gelly-rolls 6

    What colours go Gelly Roll Come in?

    You can use the gelly roll pens for writing cheques also - making writing these out a lot more fun and prettier - but ideal colours for this is either black, blue, royal blue & burgandy due to the gel ink's resistance to fraudulent washings.

    Gelly roll pens come in a variety. You get them in ranges of Glaze, Metallic, Stardust, Moonlight, Classic, Gold & Silver Shadow. We sell the Glaze, Metallic and Stardust ranges in our shop which, you can also purchase online on our website.

    Look at just a few of the things you can do using these beautiful Gelly Roll pens.

    gelly roll 3

    gelly roll 2

    gelly roll 1

    gelly roll 7

    gelly roll 6

    Watch the following video to see how you doodle with gelly roll pens using a variety of the pens.

    Watch the following video to see how you write with the gelly roll pens and see the effects they give on light & dark papers.

    Happy writing & doodling x x

  • Art Profiles: Jonathan Hood


    August's Artist Profile

    We were lucky enough to be able to go and speak to one of WASP Dundee’s resident artists, Jonathan Hood for the second of our Dundee art profiles.

    As always we were interested to know about the artist’s background and artistic education. Hood told us;

    “I went to college straight from school but I was very lucky because my school art teacher just encouraged me the whole way.  I remember a careers officer when I was about 17, and he said, “What is it you want to do?” and I said “I’m very much sold on the idea of going to Art College”.  And he said, “To do what?” And I said, “Drawing and painting”. And his response was, “That’s a woman’s hobby, you can’t do that. How about architecture?”  And eventually he said “We’ll compromise, I’ll put you down for art history”.  And I thought you’re not listening to me…And he wouldn’t hear me.”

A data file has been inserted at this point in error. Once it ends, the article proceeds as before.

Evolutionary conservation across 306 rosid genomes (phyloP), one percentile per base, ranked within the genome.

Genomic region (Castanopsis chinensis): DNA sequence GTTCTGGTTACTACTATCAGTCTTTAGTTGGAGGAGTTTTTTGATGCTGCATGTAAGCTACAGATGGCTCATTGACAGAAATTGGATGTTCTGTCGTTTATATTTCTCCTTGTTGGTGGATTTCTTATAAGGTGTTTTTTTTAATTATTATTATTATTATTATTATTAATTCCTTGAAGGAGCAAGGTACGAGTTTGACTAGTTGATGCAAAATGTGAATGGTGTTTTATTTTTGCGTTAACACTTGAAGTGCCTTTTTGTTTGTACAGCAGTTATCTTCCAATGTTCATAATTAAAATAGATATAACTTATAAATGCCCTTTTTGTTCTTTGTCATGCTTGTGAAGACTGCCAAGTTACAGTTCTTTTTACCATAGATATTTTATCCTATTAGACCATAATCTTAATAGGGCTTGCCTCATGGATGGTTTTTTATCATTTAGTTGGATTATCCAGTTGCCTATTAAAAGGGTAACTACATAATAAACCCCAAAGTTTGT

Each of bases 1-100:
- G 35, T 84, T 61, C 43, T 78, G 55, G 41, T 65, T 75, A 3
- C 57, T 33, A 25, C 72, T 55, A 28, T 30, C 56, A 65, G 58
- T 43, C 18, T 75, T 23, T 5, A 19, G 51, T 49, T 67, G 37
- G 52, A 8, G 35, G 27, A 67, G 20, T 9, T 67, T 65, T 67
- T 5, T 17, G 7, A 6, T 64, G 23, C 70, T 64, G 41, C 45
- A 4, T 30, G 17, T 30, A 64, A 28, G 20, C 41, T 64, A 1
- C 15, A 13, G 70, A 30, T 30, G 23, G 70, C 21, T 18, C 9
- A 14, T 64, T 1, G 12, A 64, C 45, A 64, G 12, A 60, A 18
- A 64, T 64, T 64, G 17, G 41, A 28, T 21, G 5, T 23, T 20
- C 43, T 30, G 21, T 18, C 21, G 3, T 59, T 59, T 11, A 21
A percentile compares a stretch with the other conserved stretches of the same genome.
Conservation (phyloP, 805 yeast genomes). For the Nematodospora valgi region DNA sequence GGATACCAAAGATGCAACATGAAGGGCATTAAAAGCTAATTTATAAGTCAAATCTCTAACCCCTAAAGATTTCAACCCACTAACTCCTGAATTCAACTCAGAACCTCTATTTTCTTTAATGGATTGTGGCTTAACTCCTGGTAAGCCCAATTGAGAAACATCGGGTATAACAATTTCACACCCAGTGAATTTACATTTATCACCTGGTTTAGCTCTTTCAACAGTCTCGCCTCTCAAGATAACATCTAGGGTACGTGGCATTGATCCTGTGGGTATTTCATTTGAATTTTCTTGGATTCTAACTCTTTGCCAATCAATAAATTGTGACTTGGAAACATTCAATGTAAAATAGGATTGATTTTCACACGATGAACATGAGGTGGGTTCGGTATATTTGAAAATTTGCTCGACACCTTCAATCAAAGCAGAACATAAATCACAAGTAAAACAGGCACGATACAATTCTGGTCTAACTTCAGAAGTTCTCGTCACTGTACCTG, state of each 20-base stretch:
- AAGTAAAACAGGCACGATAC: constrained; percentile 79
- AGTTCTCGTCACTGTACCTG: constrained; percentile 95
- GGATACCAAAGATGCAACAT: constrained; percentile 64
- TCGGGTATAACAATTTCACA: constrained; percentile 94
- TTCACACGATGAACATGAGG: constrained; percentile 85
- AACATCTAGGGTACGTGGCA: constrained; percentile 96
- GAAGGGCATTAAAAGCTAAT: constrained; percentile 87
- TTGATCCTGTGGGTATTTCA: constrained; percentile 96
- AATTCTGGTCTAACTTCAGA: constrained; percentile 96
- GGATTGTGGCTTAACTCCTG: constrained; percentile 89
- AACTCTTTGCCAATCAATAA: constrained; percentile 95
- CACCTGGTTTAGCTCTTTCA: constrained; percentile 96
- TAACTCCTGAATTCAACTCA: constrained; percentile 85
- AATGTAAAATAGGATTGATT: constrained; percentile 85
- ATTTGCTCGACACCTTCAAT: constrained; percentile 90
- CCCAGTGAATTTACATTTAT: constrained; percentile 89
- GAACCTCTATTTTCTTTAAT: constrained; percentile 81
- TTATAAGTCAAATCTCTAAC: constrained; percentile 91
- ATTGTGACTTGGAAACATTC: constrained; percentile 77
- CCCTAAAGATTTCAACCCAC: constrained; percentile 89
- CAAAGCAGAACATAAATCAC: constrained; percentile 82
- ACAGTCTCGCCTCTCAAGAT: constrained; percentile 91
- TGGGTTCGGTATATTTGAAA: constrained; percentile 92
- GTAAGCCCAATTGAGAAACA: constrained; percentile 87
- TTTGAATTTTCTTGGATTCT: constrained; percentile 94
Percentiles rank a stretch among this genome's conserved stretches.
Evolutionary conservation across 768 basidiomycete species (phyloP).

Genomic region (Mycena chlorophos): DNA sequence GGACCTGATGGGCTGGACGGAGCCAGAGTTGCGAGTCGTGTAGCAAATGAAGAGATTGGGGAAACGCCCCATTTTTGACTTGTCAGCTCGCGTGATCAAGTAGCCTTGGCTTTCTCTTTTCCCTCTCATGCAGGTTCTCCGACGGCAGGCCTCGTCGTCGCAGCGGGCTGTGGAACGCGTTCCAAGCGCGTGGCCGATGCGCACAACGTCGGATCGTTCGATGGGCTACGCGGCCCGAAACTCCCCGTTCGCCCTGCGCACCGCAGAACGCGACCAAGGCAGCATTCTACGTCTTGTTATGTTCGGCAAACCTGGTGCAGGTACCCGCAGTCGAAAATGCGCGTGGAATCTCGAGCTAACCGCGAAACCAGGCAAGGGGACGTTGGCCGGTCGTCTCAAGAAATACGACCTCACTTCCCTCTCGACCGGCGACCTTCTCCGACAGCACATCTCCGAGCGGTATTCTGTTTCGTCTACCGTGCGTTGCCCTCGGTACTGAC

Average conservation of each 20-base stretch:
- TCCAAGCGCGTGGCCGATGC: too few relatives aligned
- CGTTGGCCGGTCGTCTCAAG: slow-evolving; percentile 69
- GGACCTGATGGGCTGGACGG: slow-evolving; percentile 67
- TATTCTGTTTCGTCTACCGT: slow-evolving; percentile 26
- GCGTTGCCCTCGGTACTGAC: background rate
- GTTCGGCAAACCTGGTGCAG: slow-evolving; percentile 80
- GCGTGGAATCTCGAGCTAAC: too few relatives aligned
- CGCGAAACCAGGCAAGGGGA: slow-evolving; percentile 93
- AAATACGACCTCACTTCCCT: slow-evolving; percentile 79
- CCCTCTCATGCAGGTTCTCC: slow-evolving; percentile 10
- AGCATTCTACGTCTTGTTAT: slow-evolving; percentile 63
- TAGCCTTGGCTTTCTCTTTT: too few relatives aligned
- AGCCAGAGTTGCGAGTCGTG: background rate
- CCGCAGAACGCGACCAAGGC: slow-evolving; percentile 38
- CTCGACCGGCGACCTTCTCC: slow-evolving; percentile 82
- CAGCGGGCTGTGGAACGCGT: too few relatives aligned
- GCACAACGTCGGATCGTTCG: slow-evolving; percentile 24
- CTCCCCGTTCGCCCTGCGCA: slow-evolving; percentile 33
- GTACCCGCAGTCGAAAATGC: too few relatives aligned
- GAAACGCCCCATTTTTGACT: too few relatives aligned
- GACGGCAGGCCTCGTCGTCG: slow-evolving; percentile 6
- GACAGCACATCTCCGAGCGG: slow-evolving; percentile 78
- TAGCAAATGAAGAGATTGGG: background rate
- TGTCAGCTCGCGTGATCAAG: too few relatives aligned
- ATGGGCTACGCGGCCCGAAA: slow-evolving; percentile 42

Paris and L'Ecole des Beaux Arts

    Despite this Hood did go on to Art College and studied at Duncan of Jordanstone from 1976 to 1979.  He then left his studies there to follow the route many of the worlds and history’s most famous artists have; to study in Paris.

    “That sounds all very grand and everything,” he says, “but it was basically, well, I got into L’Ecole des Beaux Arts, Paris. It was effectively a drawing class but I learned more there than I learned the whole time in Dundee. I was living along the road from the Jeu de Paume and the Pompidou centre, and all these wonderful little private art galleries dotted about the place. If you go over to the left bank in Paris, round Boulevard du Saint-Michel, Rue Saint- Antoine you’ve got all these different tiny galleries.  There were these immediate connections to things and it really blew me open.  I spent a year there and there’s some wonderful stuff.  The way that France and the French deal with painting is different. Painting is very, very much alive.”